It hit me instantly, I had stopped comparing myself. I didn’t care if the dancer beside me was a pro or screwing up every step of the choreography, my focus was on my footwork, my posture, and the teacher as a reference. That’s it.

The other people didn’t matter, just like I didn’t really matter to them (let’s be real).

Being focused on only my own work, and that of the guide (the teacher) spiked my energy and motivation levels ten-fold.

I began setting small goals for myself for each class, and low and behold, I was full of energy and motivation. Not to mention, after 3 years of classes, I finally felt like I was dancing.

Let’s tie this back to you as a translator and your motivation. The same concept applies.

If you spend your time comparing your website to other websites, you’ll be doing a lot of comparing. Eventually, your motivation will take a hit at every click. Same thing goes for LinkedIn pages, LinkedIn likes, and even views.

It is a good idea to check out successful colleagues as references and inspiration, I do that often, and when I don’t compare, I am simply happy they are successful, good for them!

Take yourself out of compare mode. There is no point in comparing, because your conditioned victim mind will always, and I mean always, find a way to put you down and say it’s not fair.

The funny thing is, the translators who make up the not-enough-time problem, are usually the ones spending most of it comparing and complaining.

The lesson is here is simple: stop distracting yourself by comparing, it’s simply a vanity fest, and vanity drains, never motivates.

Technique 5.
Make a Schedule, Stick to It

This message is from Professor Jordan Peterson, you need routine! I am so glad he said it.

To think you are “beyond routine” or “not a routine person” is simply stupid. Every single successful business person, across industries, has or had a pretty solid routine down to get their business running.

Let’s step back on memory lane.

At the start of every school year, I would get a free branded agenda and pen, and every day, my teachers taught me to write down what I had and wanted to do the next day.

The key was wanted and had.

Life is full of things you have to do and things you’d like to do.

Making a schedule and sticking to it ensures you a) know the difference between the two, b) get to do both sets of things, and eventually c) if you stick to it, the things you’d like to do, will definitely outweigh the things you have to do. Guaranteed!

My agenda at 15 was something like, “Algebra, page 16, activity b”, “Write a draft for Essay Topic 2”, “Go to the movies with my friends”.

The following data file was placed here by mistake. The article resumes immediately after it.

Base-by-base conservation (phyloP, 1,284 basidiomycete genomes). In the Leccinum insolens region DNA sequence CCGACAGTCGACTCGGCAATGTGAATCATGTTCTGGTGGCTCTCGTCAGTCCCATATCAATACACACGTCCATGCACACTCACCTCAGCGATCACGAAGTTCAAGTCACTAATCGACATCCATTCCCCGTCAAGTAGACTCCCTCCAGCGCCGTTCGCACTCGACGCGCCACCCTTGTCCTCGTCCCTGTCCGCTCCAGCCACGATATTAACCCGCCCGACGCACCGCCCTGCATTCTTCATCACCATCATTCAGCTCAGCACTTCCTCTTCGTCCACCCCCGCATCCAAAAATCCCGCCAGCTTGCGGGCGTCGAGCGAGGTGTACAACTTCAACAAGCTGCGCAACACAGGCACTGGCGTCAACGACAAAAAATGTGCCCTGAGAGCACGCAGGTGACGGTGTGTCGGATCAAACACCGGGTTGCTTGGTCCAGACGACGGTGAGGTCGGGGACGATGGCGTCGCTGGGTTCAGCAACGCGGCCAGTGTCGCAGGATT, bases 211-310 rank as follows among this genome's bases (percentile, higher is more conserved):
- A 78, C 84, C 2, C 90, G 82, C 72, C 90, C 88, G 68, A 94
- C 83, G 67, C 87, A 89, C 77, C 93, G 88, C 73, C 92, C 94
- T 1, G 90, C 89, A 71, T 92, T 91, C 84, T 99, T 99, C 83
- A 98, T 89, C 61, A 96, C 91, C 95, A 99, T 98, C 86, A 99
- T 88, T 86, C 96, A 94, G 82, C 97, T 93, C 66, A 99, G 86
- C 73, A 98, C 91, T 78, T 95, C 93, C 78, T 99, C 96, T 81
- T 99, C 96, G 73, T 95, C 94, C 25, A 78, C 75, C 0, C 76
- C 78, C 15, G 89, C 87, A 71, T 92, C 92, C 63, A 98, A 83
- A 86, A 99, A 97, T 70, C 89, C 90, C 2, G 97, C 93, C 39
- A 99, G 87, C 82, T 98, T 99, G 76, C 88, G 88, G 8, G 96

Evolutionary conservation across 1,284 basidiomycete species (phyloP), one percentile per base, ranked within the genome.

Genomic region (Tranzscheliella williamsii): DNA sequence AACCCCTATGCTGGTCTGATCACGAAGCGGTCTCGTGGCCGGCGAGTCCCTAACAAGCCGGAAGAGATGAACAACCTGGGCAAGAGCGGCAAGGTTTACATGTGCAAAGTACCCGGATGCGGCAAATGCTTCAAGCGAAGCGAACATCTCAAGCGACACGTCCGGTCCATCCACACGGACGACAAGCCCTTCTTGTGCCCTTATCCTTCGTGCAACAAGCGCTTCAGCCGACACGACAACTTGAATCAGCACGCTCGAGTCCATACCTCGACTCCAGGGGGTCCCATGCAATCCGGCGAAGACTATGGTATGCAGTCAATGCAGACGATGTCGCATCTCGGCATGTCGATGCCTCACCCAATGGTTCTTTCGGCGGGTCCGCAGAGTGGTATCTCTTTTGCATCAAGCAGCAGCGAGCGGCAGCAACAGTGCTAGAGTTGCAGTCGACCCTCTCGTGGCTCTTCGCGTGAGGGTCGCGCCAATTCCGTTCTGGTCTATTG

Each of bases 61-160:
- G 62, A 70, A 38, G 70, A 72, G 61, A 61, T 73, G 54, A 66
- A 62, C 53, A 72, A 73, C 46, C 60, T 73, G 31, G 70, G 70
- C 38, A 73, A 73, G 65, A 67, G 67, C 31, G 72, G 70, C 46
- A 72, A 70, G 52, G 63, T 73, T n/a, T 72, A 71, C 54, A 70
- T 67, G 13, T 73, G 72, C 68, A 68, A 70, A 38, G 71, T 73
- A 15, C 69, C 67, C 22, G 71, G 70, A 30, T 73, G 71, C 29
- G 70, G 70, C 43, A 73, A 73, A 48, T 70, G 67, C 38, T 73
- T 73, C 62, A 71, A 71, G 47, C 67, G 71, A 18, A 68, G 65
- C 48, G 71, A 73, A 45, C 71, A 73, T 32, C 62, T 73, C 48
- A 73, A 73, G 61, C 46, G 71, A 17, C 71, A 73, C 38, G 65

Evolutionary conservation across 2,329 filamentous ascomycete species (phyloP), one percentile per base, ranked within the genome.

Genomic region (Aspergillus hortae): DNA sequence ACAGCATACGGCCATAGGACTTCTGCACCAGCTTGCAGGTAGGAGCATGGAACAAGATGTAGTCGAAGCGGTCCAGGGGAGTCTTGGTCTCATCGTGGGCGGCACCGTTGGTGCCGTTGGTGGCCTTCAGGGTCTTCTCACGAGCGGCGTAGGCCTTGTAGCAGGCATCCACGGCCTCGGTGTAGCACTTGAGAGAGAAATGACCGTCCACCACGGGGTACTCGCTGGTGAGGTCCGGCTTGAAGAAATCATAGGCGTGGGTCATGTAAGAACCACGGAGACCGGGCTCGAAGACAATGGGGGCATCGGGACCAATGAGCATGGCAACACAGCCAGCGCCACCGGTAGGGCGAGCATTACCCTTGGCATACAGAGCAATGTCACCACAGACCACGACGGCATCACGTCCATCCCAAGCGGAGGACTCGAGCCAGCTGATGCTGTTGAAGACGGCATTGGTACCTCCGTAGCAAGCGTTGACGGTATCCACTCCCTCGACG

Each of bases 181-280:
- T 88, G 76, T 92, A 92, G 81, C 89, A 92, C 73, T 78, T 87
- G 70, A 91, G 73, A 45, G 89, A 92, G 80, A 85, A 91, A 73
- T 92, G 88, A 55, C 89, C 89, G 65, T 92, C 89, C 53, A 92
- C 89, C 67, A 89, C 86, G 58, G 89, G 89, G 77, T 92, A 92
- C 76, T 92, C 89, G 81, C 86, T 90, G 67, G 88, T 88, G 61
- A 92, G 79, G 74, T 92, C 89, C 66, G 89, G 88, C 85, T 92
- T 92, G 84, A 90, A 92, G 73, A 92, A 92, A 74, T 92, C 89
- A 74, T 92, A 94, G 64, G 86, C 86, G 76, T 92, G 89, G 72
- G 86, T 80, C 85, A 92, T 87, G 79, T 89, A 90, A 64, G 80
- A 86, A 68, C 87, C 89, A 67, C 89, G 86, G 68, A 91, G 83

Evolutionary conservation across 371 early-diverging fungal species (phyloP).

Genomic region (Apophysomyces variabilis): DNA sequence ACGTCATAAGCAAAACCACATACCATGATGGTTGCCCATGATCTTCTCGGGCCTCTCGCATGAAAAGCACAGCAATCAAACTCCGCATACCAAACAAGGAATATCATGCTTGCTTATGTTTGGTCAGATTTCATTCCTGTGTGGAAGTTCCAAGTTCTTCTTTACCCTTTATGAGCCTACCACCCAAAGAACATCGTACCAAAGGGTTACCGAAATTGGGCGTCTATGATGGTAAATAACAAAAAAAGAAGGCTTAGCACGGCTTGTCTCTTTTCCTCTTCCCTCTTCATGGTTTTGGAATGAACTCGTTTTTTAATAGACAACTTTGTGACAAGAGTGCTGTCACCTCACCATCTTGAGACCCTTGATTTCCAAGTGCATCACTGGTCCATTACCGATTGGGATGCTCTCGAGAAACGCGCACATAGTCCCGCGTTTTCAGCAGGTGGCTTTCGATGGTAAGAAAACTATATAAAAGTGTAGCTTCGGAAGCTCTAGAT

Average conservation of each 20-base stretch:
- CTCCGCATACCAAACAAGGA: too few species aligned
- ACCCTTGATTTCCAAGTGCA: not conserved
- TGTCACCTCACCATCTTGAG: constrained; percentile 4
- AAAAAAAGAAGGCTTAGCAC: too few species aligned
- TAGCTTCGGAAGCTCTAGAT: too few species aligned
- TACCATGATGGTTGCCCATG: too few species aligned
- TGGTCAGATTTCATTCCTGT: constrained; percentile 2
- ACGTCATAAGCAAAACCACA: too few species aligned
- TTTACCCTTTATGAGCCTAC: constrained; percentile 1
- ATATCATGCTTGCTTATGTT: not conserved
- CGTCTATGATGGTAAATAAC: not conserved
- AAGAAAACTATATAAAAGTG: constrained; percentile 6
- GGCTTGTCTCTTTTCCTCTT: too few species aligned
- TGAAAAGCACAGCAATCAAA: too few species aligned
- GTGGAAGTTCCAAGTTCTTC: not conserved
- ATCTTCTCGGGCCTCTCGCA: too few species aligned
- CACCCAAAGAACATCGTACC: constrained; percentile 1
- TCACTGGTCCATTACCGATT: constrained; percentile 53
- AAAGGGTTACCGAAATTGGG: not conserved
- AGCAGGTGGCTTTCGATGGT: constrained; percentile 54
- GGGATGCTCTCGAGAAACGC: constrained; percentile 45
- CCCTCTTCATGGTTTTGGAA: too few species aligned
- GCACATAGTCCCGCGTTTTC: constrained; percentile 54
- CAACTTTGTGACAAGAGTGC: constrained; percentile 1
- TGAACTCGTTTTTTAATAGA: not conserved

I never let go of the habit of having a schedule, and the only things I put into my Google or Outlook Calendar, are webinars, conference calls, or relevant professional events where I have to be physically present or on a call.

The problem with using Google and Outlook Calendars for your key daily tasks (Technique 3.) or for your routine schedule is similar to the problem of using your cell phone as an alarm, there is a digital snooze or dismiss button.

When your key tasks or full schedule is written down, and you don’t do it, you have to scratch it out with a pen to make it go away, and that’s not very pleasing to the eye.

But it is easy to press snooze on a task, or work, or worse, your whole schedule!

When you have a schedule, you will know exactly what you need to be doing to achieve your ultimate goal as a translator and business professional. Period.

The schedule and routine are not to restrict you, they direct your time with purpose, thus freeing you up and keeping you motivated.

You can see all the steps taken in one day. It will help you get up early the next morning.

I guarantee that if you make a schedule, write it out, and stick to it, not only will you feel better, but your time and motivation will spike exponentially within 2-3 days.

The more you stick to it, the more motivation will come to you. I guarantee it.

All of sudden of that “I don’t have time” will turn into “I’m done everything, amazing, what’s next?”.

Be like the little train, keep moving, but motivated on the right rails, which you set and direct.

I hope these 5 techniques help you go on-route to motivation town (ridiculous, but cute).

Translators, I’d like to know your thoughts, what are your motivation techniques?